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This is a presentation on how to build your problem statement given in the course AR3U012 Methods for Urbanism of the TU Delft (Delft University of Technology). This is prepared for students of urbanism, urban planning and urban design.

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  1. 1. All problems are opportunities in disguise Problem statement Prepared by Roberto Rocco Chair Spatial Planning and Strategy, TU Delft !"#$$%&%()"%(*+)+,%Monday, 14February, 2011 1
  2. 2. ANY Academic endeavour starts with a question Generic criteria Biggs & Buchler, 2008 ✤ Question (and answer) Question Answer ✤ Method ✤ Knowledge Methods ✤ Audience AUDIENCEMonday, 14February, 2011 2
  3. 3. Context ✴The problem statement provides the context for the research study and typically generates QUESTIONS which the research hopes to answer (objective of the research) ✴In considering whether or not to move forward with a research project, you will generally spend some time considering the problem. Monday, 14February, 2011 3
  4. 4. Hooking the reader ✴In your research project, the statement of the problem is the first part of the proposal to be read [apart from the title and the abstract, if you decide to have one]. The problem statement should "hook" the reader and establish a persuasive context for what follows.Monday, 14February, 2011 4
  5. 5. What is the problem? ✴You need to be able to clearly answer the question: "what is the problem"? and "why is this problem worth my attention"? (this helps you define the RELEVANCE) ✴At the same time, the problem statement limits scope by focusing on some variables and not others. It also provides an opportunity for you to demonstrate why these variables are important. (ditto)Monday, 14February, 2011 5
  6. 6. Is it transferable? ✴It is also important to be able to make your problem ‘”transferable”. Does it happen in other places (even with slight variations)? ✴This means that the problem at hand is not only a problem perceived by you as an individual (although you might have a special interest in it), but a problem that is recognized by society or by other members of the academic world. It can also be integrated and built upon by other people.Monday, 14February, 2011 6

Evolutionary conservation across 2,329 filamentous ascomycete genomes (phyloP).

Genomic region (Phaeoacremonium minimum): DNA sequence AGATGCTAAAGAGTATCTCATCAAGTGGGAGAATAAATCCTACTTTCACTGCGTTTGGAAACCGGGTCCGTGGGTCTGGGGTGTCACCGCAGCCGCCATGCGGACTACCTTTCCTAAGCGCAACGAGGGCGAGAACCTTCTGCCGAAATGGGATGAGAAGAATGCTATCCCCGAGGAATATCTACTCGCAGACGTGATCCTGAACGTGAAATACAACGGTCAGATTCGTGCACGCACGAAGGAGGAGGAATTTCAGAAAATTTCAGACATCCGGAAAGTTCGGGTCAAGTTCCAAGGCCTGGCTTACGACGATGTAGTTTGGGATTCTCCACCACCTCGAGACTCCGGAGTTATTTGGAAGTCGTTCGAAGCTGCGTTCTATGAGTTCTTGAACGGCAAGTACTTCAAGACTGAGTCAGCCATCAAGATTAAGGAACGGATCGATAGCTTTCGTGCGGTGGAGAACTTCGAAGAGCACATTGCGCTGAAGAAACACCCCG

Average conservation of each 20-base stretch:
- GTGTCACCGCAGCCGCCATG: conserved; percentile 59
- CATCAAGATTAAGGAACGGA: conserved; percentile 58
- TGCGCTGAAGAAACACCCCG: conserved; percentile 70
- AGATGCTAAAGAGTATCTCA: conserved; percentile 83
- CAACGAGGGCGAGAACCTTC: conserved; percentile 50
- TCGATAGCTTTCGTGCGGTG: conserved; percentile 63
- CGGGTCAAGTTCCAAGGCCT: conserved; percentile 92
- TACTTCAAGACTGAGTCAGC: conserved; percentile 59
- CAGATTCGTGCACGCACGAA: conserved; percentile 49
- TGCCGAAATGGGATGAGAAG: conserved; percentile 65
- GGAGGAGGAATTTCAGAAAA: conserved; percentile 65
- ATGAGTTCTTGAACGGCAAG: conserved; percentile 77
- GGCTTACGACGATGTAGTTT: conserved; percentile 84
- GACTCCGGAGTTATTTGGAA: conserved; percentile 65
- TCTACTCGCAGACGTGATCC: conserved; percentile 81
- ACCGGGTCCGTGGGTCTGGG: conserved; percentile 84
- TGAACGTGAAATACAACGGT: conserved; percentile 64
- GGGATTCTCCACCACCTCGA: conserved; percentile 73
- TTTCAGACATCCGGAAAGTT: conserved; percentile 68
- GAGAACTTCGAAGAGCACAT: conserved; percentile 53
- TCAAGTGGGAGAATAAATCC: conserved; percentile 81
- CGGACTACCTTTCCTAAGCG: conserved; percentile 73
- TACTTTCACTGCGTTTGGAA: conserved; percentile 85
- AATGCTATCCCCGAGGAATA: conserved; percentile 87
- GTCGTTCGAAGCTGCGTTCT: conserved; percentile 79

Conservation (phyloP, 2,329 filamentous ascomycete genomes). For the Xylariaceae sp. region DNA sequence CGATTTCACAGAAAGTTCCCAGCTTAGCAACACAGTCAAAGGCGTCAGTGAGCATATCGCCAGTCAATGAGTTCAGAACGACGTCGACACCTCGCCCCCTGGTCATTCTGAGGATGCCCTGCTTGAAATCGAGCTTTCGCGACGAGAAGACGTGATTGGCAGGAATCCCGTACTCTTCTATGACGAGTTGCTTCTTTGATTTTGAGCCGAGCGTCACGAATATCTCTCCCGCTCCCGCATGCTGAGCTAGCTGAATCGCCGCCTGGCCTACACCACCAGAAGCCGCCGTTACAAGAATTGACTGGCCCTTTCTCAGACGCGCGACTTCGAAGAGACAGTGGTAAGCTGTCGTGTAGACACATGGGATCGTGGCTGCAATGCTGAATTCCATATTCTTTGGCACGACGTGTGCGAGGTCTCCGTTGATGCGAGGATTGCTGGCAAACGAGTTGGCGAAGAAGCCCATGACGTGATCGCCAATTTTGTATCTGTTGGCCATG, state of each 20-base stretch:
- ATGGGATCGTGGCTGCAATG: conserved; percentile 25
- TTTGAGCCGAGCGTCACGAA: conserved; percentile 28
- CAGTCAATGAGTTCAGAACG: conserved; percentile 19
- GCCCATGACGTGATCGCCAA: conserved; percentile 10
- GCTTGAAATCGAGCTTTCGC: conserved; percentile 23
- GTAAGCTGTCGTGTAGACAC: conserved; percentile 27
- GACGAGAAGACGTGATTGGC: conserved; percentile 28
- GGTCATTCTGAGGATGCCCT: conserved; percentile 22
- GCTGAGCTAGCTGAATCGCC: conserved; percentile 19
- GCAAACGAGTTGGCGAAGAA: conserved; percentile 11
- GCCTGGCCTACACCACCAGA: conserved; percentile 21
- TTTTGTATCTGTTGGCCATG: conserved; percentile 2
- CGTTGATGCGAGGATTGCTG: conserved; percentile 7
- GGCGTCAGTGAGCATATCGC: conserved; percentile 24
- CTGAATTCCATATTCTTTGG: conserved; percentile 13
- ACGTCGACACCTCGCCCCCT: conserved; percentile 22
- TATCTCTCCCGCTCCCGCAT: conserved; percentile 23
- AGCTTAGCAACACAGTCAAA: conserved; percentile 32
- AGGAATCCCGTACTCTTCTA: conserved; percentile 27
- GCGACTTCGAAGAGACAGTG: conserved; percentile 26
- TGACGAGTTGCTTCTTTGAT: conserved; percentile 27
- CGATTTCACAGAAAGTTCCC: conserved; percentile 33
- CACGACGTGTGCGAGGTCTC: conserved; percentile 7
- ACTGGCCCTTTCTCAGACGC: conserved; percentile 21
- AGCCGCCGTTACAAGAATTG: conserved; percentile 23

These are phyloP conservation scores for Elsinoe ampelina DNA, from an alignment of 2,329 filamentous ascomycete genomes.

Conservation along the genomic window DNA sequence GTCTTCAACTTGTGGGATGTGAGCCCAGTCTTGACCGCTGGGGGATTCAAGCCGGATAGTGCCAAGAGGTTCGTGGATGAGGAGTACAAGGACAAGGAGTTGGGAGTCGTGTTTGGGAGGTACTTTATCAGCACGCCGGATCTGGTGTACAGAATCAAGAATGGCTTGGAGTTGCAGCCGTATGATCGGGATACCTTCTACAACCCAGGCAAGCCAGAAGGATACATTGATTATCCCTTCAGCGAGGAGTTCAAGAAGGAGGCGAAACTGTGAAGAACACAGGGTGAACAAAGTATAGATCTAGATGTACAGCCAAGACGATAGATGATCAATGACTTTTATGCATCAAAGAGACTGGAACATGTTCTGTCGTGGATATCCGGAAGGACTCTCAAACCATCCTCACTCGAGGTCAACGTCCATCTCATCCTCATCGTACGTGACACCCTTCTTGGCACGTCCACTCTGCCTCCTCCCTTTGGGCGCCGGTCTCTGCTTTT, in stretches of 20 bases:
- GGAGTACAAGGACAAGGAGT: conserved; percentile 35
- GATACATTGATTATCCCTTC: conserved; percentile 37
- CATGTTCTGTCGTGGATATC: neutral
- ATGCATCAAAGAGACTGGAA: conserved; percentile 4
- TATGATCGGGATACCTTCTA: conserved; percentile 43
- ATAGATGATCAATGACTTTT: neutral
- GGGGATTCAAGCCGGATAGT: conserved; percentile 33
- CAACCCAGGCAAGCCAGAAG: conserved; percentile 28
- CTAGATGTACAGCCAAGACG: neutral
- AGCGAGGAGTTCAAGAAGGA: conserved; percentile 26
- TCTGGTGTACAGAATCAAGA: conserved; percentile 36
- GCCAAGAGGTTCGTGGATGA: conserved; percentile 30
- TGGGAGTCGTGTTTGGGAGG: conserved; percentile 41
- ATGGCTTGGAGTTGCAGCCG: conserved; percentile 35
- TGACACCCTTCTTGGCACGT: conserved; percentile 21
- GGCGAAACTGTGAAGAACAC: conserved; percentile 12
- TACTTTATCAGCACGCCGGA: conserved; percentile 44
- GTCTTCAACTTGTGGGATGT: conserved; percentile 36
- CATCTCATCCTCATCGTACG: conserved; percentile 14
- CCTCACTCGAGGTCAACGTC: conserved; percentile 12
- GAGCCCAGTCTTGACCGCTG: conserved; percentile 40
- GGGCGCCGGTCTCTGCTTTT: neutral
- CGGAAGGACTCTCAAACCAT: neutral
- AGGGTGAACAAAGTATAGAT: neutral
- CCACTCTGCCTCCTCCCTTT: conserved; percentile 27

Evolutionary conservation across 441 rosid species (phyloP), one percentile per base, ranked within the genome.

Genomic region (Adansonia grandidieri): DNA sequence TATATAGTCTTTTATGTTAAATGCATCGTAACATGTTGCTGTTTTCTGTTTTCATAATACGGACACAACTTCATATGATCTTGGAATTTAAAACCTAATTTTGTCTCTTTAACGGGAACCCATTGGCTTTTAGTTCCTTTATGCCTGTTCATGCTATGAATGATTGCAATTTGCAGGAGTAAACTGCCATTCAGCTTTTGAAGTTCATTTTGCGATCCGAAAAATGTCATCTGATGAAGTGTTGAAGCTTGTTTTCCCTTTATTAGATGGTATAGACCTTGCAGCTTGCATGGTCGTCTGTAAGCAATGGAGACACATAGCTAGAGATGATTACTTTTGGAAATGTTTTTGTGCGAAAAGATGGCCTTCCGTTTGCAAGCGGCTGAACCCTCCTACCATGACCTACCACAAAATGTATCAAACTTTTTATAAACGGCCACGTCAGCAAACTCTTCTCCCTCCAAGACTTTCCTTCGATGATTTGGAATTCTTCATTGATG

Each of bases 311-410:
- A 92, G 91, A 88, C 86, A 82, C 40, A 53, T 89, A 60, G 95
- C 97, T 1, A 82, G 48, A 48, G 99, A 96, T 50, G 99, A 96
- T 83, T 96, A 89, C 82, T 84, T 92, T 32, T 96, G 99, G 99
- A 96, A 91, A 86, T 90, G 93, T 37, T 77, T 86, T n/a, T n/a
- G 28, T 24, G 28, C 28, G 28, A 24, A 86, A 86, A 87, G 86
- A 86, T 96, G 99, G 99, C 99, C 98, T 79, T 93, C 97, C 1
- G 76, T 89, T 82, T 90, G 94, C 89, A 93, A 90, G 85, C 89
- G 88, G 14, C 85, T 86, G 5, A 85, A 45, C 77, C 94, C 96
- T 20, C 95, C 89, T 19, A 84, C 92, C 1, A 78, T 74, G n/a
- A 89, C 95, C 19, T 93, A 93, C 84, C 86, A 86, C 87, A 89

7. 7. Remember: nothing is completely transferable But the main elements, MIGHT be. For instance: Regeneration strategies can be used by various cities with the same problems. Solutions for urbanization in flood-able areas in the Dutch Deltametropolis might be transferable to other Delta regions. Spatial solutions for urbanization in Haiti after the big earthquake of 2010 might be transferable to other areas afflicted by similar natural disasters.Monday, 14February, 2011 7
  8. 8. What is the logic of enquiry? ✴MOST IMPORTANT, your problem must have some connection with spatial planning and design. Remember the LOGICS OF ENQUIRY. This means that the problem you want to analyze has some connection with space!Monday, 14February, 2011 8
  9. 9. Remember there are different logics of enquiry You need to find the more relevant for your problem and for the disciplineMonday, 14February, 2011 9
  10. 10. ✴Stating that China is industrializing quickly is not as relevant (for Urbanism) as stating that the rapid industrialization of China is producing massive urban growth!Monday, 14February, 2011 10
  11. 11. Manageable in 1 year? ✴Another question arises: is your problem MANAGEABLE within the scope of spatial planning and design? ✴Is your problem manageable within the scope of the Masters Course of the TU Delft? (meaning: can you research and find design solutions for that problem within the framework given by the University)?Monday, 14February, 2011 11